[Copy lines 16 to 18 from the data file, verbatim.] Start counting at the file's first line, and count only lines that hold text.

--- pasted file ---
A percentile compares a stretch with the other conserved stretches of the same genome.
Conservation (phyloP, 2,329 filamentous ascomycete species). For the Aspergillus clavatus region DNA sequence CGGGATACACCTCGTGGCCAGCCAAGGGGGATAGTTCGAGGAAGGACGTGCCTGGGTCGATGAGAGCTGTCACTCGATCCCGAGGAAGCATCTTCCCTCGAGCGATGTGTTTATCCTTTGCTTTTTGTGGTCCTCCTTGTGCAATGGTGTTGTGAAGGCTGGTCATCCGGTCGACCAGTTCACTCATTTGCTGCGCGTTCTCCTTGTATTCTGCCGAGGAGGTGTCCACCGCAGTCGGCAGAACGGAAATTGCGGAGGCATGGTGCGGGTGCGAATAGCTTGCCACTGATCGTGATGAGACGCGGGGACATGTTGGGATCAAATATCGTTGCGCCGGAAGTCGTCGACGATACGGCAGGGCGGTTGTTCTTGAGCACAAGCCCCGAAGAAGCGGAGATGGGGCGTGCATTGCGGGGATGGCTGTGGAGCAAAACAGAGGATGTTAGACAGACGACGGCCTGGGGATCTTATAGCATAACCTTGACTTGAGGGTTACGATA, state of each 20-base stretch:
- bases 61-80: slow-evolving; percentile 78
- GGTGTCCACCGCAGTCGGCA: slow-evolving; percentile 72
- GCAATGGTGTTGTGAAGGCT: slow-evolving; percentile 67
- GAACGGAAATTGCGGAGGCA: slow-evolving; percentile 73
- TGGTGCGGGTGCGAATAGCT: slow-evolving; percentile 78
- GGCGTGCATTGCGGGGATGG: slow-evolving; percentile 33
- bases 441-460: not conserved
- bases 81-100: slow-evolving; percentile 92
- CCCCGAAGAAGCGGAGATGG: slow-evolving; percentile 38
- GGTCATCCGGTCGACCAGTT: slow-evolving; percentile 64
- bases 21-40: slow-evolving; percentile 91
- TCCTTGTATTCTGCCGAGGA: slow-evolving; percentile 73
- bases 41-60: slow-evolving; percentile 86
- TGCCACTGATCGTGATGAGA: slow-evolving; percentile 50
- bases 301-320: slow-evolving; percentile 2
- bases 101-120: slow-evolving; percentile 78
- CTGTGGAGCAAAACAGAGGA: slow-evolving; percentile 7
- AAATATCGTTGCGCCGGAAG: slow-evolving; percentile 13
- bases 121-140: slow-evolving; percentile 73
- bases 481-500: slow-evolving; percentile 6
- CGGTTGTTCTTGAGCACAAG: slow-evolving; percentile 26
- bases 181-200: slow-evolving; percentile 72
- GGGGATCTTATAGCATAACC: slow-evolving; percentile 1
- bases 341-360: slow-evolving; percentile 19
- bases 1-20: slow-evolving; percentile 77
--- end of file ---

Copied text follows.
- TGCCACTGATCGTGATGAGA: slow-evolving; percentile 50
- bases 301-320: slow-evolving; percentile 2
- bases 101-120: slow-evolving; percentile 78